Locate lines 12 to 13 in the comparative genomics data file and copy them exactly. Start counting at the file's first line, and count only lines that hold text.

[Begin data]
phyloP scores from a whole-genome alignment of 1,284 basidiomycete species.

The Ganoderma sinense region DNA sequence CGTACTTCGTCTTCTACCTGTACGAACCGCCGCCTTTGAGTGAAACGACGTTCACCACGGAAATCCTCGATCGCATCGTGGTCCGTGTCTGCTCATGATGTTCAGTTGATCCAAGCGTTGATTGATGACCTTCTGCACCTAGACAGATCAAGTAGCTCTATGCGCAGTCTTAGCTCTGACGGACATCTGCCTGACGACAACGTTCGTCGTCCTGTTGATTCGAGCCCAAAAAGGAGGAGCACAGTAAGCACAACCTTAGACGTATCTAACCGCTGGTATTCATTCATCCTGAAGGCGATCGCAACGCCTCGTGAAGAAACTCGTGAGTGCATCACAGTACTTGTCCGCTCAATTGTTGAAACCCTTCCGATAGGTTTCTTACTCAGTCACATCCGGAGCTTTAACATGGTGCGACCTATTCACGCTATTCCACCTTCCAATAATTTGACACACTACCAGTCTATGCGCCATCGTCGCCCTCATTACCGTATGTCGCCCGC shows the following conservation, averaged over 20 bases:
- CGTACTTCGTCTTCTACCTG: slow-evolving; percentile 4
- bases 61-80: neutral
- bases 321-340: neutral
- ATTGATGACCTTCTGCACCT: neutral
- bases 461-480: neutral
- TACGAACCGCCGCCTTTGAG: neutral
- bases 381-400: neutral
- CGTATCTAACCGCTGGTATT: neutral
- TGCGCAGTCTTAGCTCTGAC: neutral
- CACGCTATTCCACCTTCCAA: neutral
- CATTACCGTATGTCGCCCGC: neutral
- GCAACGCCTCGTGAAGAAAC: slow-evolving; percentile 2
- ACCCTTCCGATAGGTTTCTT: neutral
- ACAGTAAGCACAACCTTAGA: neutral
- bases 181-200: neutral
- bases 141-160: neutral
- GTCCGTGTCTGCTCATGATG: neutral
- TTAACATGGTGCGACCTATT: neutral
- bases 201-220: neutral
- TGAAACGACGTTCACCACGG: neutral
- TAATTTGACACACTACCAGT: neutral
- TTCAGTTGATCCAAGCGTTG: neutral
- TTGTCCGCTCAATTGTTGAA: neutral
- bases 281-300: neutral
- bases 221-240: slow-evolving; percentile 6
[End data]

- CACGCTATTCCACCTTCCAA: neutral
- CATTACCGTATGTCGCCCGC: neutral